I'd still not recommend reddit, it has no mailing list support. Here or
Discourse both act well as a forum (though discourse more so) and as a
mailing list both, so either works.
On Friday, January 13, 2017 at 12:34:47 AM UTC-7, Håkon Rossebø wrote:
> I would also prefer a solution like Discourse or similar as this seems to
> work very good for elixirforum.com. Anyway, if the focus should be moved
> to /r/elm, I would suggest we change the elm-discuss group heading to
> include a link to /r/elm with some description.
> fredag 6. januar 2017 00.18.28 UTC+1 skrev Joey Eremondi følgende:
>> My main hesitation about reddit is that, even on the best-case subs like
>> /r/rust, newcomer posts tends to get downvoted or ignored.
>> Here, if a newcomer posts a basic question, many people will ignore them,
>> but the poster doesn't know that. Someone will post a solution, or a link
>> to one, and they will be on their way. On /r/elm, they see their post
>> sitting at 1,0 or -1 votes, and and up feeling like newcomer questions
>> aren't welcome, and are more likely to try to find a tool with a more
>> friendly community.
>> My vote would be for Discourse or something similar. I think being able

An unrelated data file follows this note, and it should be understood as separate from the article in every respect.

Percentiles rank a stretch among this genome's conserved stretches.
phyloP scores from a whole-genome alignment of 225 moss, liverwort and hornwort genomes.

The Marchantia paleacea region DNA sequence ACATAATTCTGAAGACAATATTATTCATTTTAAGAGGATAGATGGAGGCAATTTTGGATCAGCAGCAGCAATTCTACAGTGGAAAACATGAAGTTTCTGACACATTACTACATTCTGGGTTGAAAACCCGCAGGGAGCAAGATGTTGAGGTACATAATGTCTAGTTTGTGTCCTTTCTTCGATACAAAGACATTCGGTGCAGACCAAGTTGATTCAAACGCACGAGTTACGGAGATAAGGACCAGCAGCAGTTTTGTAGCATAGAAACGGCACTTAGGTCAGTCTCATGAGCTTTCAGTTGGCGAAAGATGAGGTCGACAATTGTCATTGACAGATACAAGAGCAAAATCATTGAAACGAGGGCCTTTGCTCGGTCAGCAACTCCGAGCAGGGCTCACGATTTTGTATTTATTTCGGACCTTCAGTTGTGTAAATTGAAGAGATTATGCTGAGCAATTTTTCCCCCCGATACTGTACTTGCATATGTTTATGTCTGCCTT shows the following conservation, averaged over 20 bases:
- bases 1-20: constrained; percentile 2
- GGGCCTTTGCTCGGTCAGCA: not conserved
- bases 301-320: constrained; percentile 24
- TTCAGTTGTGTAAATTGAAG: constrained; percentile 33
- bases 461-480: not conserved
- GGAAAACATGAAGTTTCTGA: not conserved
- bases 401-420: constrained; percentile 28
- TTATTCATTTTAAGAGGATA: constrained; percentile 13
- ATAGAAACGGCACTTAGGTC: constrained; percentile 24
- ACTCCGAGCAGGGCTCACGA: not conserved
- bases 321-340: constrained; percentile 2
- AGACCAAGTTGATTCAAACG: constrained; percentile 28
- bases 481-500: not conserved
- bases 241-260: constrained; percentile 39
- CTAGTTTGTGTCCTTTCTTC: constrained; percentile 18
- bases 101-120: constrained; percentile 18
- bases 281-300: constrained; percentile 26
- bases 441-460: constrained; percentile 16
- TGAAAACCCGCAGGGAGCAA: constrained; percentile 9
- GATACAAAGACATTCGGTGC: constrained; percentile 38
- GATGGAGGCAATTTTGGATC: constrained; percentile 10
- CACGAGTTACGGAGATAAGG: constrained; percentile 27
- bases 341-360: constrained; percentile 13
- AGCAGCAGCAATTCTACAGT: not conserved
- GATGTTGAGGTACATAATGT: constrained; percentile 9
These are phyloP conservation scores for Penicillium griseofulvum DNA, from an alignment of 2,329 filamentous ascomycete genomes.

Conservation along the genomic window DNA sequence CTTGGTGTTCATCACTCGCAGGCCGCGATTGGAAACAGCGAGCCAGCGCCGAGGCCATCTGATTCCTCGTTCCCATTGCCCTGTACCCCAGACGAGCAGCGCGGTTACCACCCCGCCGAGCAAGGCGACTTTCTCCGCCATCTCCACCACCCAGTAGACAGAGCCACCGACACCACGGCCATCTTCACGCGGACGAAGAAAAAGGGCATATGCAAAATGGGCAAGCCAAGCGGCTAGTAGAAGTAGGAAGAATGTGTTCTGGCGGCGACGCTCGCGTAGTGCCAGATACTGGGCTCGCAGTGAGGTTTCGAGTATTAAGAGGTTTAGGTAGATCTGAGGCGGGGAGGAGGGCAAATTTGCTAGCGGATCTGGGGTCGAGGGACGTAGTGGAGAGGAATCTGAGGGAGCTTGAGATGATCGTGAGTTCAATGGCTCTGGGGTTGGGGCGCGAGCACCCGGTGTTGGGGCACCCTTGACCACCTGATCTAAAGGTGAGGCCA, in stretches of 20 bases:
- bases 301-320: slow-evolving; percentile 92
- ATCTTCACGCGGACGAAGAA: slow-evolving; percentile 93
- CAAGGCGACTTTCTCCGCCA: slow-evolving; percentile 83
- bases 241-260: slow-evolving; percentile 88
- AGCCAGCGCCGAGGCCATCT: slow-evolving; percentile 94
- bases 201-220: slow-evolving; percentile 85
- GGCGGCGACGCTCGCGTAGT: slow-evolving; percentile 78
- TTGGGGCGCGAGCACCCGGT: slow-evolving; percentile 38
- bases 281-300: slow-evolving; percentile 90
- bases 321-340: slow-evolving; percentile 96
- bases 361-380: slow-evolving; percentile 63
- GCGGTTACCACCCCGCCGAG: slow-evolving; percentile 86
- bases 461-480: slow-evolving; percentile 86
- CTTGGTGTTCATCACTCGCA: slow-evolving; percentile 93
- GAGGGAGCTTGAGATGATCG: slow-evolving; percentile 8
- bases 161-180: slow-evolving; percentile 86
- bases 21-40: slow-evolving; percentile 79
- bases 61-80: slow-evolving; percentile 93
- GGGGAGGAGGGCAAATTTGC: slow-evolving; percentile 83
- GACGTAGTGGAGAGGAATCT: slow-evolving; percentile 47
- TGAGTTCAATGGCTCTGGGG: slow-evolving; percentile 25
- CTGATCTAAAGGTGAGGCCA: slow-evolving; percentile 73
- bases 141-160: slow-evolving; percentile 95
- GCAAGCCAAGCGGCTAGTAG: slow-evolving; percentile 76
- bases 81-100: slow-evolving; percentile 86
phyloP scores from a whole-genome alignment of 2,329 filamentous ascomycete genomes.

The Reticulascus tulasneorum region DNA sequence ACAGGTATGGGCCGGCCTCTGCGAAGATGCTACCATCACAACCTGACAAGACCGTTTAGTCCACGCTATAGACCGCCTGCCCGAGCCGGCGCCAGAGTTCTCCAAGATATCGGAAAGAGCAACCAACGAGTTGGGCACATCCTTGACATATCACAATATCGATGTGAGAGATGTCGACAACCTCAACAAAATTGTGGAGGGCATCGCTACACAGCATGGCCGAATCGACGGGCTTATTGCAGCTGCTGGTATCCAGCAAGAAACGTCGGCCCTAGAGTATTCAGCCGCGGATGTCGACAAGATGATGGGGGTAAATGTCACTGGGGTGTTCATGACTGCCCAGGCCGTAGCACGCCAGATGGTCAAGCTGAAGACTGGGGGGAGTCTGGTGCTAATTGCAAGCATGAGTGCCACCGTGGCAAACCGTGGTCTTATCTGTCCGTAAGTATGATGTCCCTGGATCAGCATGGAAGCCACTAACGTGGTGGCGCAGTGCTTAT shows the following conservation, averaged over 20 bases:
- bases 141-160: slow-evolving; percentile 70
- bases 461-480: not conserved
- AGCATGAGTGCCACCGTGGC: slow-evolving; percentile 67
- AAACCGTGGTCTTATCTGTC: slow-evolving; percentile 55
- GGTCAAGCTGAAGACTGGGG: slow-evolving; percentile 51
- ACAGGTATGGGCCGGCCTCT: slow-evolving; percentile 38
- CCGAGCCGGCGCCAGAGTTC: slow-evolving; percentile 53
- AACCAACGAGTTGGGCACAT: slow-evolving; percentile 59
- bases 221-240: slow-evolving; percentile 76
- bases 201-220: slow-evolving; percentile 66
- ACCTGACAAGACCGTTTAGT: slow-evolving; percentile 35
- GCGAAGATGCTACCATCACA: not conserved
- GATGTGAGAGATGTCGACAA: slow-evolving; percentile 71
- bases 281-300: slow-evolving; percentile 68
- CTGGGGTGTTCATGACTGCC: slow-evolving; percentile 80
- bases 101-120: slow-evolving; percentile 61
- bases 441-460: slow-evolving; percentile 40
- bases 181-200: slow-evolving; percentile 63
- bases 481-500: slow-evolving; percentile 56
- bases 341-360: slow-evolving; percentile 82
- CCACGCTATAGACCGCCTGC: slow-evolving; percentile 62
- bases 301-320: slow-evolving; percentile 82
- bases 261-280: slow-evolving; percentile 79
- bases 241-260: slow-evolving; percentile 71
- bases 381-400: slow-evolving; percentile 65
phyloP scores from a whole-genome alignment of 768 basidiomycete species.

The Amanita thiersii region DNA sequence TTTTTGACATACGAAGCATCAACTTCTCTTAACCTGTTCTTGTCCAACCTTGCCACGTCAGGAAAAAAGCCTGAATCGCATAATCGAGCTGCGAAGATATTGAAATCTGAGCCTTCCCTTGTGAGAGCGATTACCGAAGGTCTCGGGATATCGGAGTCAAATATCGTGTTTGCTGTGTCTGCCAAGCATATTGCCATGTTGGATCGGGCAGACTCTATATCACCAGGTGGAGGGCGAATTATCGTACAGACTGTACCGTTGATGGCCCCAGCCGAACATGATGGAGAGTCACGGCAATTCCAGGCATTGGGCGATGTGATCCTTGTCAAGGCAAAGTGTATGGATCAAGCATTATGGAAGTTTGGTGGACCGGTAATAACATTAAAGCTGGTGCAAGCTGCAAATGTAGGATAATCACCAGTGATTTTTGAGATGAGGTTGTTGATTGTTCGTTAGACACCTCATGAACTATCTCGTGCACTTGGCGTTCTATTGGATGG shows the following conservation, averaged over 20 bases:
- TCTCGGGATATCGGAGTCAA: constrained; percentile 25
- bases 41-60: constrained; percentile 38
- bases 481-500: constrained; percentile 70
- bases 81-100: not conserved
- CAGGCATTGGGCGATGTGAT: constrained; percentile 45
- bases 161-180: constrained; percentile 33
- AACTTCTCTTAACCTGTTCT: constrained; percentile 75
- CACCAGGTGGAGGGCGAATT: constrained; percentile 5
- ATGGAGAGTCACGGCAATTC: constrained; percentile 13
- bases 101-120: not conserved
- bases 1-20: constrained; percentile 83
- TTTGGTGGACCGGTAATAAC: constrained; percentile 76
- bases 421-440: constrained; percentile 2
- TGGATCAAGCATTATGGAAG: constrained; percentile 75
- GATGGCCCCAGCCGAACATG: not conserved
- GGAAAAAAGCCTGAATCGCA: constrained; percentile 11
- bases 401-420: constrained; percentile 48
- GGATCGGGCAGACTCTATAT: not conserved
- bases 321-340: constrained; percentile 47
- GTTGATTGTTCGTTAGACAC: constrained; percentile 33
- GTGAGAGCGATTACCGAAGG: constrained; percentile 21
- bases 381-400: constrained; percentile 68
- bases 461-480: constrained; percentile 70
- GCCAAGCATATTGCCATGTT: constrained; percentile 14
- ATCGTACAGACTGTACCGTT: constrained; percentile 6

>> to sticky posts would remove a lot of the redundant messages we see on this
>> list, and being able to sort by subject would make it easier for people to
>> see what they're most interested in.
>> On Thu, Jan 5, 2017 at 3:14 PM, 'Rupert Smith' via Elm Discuss <
>> elm-d...@googlegroups.com> wrote:
>>> On Wednesday, January 4, 2017 at 7:00:34 PM UTC, Martin DeMello wrote:
>>>> I'm a heavy reddit user, and I think it simply lacks the features
>>>> necessary to support mailing-list-style discussions:
>>> You can't quote when replying.
>>> I like newsgroups so much better then /r/elm. I like the old fashioned
>>> feel of them, the anarchic style, the freedom to be conversational or
>>> express myself however I like within the confines of ASCII. There is still
>>> something of the old attitude of usenet alive in them that just seems to be
>>> lacking on the alternatives. I take great pride in quoting carefully,
>>> replying to multiple questions with responses in-line underneath, not top
>>> posting and so on. In other words newsgroups or mailing lists take bit of
>>> work and manners to operate successfully and that all contributes to making
>>> a community.
>>> A few thoughts for you:
>>> Having a split community might actually be a good thing. For one, there
>>> are enough people interested that >1 splinter of this community is alive
>>> concurrently. That in itself is an achievement because something needs to
>>> reach a certain size for that to happen. Also it makes the community as a
>>> whole more resilient - if one splinter dies out, others may carry on.
>>> Removing duplication is a good thing for code - but for community growth
>>> and engagement, perhaps it isn't.
>>> So I'm just going to keep on posting here, because it is the best place
>>> for me and I've had plenty interesting and helpful responses.
>>> Also, what about this:
>>> Perfect for keeping up-to-date with multiple channels. All it needs is
>>> user accounts or to use local storage so it can keep track of what you have
>>> read or not.
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